Families learn about other cultures

WEIRTON – Dr. J.K. Luthra noted that America is known as a melting pot because of the many people from various cultures around the world who settled here as he spoke to children, parents and other family members who gathered at Lauretta B. Millsop Primary School for a multicultural event organized by a student at West Liberty University.

Noting that most Americans have ancestors who came from other countries, Luthra said, “That’s why we’re here – to remember our roots and learn about other people and their cultures.”

Children from the school and Colliers Primary Schools and the Follansbee Christian Center and their families learned a variety of things from representatives of several countries through the Multicultural Family Day organized by Ashley Zago.

The three-hour event was the senior honors project for Zago, an education major at WLU and daughter of Tina Zago, the school’s principal.

The younger Zago said while living in California for a time, she was exposed to people from various countries and thought it would be good to give local children early exposure to different cultures.

“I think, especially today, in a 21st century culture, it’s very important that children become aware of other cultures,” she said.

Luthra was among several presenters who brought photos, clothing, maps and other items to show the children. As he passed out Indian coins known as paise and rupee and paper currency, he noted that many of the smaller denominations are no longer produced because high inflation has rendered them unnecessary.

A pupil asked about the man whose likeness appears on the paper currency. Luthra explained the man is Mohandas Gandhi, who led India in gaining independence from the British government through nonviolent measures.

“He believed if someone hits you and you hit him back, it doesn’t solve the problem,” Luthra said, noting such action often results in a cycle of violent retaliation.

Luthra said there are 22 regional languages in India and children, who begin school at age 3, usually learn their region’s language; Hindi, the official national language; and English at an early age.

He said popular sports in the country include soccer, which there is known as football; cricket, a game similar to baseball and originating from Great Britain; and field hockey.

Maryann Ehle, West Liberty University emerita, shared various aspects of Italy. She noted the country is home to many volcanos, showing visitors a sample of dried lava, and hundreds of ancient churches, whose intricate architecture makes them works of art.

She also showed photos of many points of interest, including the city of Venice, where gondolas transport visitors through the canals that run through it; marionettes, a form of puppetry popularized by Italy in the Middle Ages; and books, including an Italian version of “The Three Little Pigs” entitled “Tre Porcellini.”

Edgar Rodriguez, a Meadville, Pa., resident who was born in Colombia and grew up in Venezuela, spoke about the history and culture of the two South American nations.

Rodriguez said Venezuela got its name from Italian explorer Amerigo Vespucci, who dubbed it “Little Venice” after seeing a line of stilted houses built along its coast; while Colombia owes its name to Christopher Columbus, who became known as the discoverer of the “New World” that included South America.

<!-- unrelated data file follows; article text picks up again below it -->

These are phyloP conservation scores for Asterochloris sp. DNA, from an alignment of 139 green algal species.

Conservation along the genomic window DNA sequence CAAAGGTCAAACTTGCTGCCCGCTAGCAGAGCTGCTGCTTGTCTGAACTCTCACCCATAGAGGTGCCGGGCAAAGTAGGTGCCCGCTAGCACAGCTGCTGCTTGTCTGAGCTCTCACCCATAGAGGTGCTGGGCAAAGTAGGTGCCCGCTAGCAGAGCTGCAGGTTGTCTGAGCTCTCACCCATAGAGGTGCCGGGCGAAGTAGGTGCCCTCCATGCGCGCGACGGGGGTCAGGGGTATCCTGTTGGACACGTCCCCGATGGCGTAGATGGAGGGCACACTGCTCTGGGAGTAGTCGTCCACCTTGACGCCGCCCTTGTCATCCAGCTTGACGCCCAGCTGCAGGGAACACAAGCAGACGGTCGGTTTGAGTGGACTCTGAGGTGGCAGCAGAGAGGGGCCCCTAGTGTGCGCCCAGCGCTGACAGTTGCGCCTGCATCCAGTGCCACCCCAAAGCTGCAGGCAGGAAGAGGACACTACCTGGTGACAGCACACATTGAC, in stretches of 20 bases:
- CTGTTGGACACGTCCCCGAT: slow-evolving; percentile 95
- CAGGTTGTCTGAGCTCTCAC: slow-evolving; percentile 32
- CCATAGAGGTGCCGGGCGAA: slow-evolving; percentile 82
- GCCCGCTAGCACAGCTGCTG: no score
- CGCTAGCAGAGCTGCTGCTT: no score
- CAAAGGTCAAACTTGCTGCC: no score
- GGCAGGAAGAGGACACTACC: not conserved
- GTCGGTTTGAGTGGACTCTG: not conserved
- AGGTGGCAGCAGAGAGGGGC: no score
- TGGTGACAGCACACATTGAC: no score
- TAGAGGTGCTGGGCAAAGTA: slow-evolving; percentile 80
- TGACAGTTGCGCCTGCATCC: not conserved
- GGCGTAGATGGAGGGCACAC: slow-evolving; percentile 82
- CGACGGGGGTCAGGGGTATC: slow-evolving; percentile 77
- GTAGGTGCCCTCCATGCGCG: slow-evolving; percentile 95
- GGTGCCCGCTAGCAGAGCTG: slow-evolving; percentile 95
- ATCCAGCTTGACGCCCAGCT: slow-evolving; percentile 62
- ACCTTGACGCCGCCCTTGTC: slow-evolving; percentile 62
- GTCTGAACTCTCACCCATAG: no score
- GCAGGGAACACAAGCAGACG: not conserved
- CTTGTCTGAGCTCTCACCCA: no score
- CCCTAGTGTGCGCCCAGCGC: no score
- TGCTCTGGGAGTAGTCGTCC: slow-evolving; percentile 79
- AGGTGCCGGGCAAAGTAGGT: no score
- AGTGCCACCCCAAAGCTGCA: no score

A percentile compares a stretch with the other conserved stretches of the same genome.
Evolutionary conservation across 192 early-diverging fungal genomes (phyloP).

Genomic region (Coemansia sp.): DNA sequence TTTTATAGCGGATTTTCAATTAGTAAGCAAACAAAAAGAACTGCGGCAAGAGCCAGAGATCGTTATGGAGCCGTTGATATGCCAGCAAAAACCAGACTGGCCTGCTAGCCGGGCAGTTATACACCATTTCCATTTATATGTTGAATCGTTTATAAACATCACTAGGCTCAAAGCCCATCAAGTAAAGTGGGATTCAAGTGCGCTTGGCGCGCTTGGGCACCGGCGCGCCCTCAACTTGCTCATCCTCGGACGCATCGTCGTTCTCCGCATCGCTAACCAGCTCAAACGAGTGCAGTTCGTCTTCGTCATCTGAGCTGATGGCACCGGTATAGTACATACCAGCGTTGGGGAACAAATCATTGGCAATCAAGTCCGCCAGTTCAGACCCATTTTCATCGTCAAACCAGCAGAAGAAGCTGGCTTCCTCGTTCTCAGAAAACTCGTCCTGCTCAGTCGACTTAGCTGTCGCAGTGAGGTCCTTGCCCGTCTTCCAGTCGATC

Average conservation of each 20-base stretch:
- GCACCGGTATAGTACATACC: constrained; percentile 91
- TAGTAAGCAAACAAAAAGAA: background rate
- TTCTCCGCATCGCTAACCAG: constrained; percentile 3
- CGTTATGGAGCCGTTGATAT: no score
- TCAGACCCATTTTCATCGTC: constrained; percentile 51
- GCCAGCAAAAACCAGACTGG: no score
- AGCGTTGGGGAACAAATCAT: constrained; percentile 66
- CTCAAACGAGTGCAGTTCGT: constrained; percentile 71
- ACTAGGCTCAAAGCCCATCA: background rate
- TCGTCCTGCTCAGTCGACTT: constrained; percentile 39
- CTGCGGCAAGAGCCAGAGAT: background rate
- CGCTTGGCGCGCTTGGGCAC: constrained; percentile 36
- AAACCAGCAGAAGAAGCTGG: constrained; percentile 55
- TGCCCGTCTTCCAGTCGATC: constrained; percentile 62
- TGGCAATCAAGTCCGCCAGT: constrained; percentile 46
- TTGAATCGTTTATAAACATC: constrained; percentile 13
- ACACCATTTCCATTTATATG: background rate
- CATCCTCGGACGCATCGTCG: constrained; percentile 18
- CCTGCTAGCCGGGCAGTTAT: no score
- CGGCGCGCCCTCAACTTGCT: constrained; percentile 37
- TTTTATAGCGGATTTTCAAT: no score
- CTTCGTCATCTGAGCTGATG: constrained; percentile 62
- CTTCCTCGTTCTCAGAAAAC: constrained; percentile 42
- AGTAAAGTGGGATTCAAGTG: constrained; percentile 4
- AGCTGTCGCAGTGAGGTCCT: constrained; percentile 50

He said the equivalent of Columbus Day in Colombia is known as Race Day, because it celebrates the the country’s three largest racial groups: the Native South Americans, Spanish and Africans who, as in America, came to the country as slaves.

Rodriguez said Simon Bolivar is a hero to Venezuela and Colombia, as well as Ecuador, Peru and Bolivia, because he led revolutions against the nations’ Spanish rulers in response to unfair taxation and other issues similar to those that sparked the American Revolution.

Jerri Zhong, a Pittsburgher who hails from China, showed visitors photos of various aspects of her homeland, old and new. They included the Great Wall of China, which extends more than 5,000 miles and was built by connecting several walls that date to the 7th century; and the Maglev, an elevated train system that can travel as fast as 361 miles per hour.

Zhong said while riding the Maglev, she was able to make a four-hour trip in about seven minutes. Asked if she felt like she was moving fast, she said it felt no different than traveling by airplane.

Zhong also displayed several examples of Hanzi, Chinese written characters that represent various things and challenged the children to identify their meanings. They were surprised that they could by recognizing the physical characteristics of an elephant, turtle and fire in the symbols that represent them.

Rodriguez and Zhong were among staff from ChemADVISORS, a Pittsburgh-based environmental health consulting firm, that participated in the event. Also on hand were Andy Dsida, the firm’s president and a member of Millsop Primary’s school improvement council; and Eve Barnhart of Follansbee, who also spoke about China.

Also contributing to the event were the Millsop Primary School Improvement Council, Mary H. Weir Public Library, WLU Department of International Studies and Hancock School Employees Federal Credit Union.

As they arrived, the children were presented passports and travel bags in which to put bookmarks and other small souvenirs from their “visits” to each country within the school’s classrooms. Along the corridors were displays of photos and items from various other countries.

Luthra encouraged the families to learn more about various cultures at the Fifth Annual Festival of Nations event to be held by the Weirton Area Museum and Cultural Center on April 13. To held from 11 a.m. to 3 p.m. at the Weirton Event Center, the event will showcase a variety of entertainment and food from many cultures.